However, when she was offered a teaching assistantship in the department of physics of the ‘University of Illinois at Champaign-Urbana’ in February 1941, she immediately grabbed the opportunity and joined the most prestigious graduate school in June 1941.
During the meeting of the faculty members of the ‘College of Engineering’ in September, it was discovered that she was the only female member out of the 400 other members. She was congratulated by the Dean as the first woman to be a member since 1917.
She received her PhD in physics from the ‘University of Illinois’ in 1945.
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Rosalyn Yalow returned to New York in January 1945 without her husband Aaron Yalow who was still busy completing his thesis at the ‘University of Illinois’ and could join her only in September 1945.
She joined the ‘Federal Telecommunications Laboratory’ as the only woman assistant engineer but had to return to ‘Hunter College’ when the laboratory closed down in 1946.
She started teaching physics at Hunter College from 1946 to 1950 to not only women but also veterans returning from the war.
In December 1947 she was appointed as a part-time consultant of nuclear physics to the ‘Bronx Veterans Administration Hospital’. She served here as an assistant chief and physicist of the department dealing with radioisotopes. She retained her teaching post at Hunter College till the spring of 1950.
At Hunter College she started her research on the effects of radioisotopes on different diseases with the help of another American physicist named Solomon A. Berson.
Her research on the causes of Type-II diabetes led her to develop the RIA technique. It was already known by the 1950s that animal insulin had to be injected in increasing amounts into a diabetic patient to be effective, but no explanation was available for this growing resistance to insulin.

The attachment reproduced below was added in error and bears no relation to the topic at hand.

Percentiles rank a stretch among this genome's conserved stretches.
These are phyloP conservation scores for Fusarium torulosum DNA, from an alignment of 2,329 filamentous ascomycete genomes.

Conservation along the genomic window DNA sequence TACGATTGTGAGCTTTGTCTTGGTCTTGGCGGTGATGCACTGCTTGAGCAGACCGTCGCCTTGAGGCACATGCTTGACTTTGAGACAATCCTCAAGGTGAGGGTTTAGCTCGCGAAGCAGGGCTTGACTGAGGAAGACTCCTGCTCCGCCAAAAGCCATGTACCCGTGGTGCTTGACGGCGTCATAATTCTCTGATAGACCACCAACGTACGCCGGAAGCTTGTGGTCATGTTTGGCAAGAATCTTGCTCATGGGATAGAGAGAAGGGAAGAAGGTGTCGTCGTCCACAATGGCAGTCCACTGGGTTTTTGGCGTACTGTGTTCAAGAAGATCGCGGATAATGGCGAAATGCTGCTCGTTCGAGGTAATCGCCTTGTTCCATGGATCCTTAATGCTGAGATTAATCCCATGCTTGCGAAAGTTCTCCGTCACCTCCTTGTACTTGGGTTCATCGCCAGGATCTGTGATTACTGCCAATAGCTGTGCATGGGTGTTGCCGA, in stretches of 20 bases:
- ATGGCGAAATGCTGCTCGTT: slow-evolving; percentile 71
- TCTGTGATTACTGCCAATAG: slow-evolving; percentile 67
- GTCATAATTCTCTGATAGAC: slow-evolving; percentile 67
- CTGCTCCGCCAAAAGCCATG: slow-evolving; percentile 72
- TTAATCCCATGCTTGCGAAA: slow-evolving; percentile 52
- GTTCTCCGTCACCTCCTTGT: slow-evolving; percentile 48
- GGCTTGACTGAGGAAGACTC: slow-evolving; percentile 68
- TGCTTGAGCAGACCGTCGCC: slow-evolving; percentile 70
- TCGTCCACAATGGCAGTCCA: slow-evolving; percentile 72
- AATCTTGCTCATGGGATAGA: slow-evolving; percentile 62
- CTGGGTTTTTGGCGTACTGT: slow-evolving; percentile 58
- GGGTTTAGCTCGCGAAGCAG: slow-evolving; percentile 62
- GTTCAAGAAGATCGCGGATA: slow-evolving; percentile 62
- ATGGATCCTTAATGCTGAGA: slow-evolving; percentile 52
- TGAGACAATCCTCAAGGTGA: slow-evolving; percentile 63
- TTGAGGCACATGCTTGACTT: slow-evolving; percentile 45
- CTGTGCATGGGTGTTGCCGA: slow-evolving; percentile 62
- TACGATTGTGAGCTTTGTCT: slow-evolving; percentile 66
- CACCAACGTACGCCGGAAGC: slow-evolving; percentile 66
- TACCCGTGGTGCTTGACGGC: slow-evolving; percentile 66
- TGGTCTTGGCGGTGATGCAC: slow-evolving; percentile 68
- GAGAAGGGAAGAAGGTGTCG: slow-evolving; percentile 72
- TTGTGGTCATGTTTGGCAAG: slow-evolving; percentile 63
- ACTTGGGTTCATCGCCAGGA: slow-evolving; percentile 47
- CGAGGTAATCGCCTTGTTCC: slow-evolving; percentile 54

The RIA technique developed by Yalow showed that the foreign insulin created antibodies that clung to the insulin and reduced its effectiveness against glucose.
She was appointed the Chief of the laboratory which later came to be known as the ‘Nuclear Medical Service’ of the ‘Veterans Administration Hospital’.
The technique developed by Yalow was soon being used to measure traces of other biological substances such as drugs, viruses, proteins, hormones and other substances. The technique also helped in detecting hepatitis virus and helped in deciding effective dosages of antibiotics.
In 1979 she was made a distinguished professor at large of the ‘Albert Einstein College’ under the ‘Yeshiva University’.
She left this college in 1985 and joined the ‘Mount Sinai School of Medicine’ as a ‘Solomon A. Berson Distinguished Professor at Large’.
Awards & Achievements
Rosalyn S. Yalow was the first female scientist to be awarded the ‘Albert Lasker Basic Medical Research Award’ in 1976.
She received the Nobel Prize in Physiology or Medicine in 1977.
She received the ‘National Medal of Science in 1988.
Personal Life & Legacy
She married Aaron Yalow in 1943 and had two children, a son named Benjamin and a daughter named Elanna.
Rosalyn S. Yalow died in New York, USA, on May 30, 2011.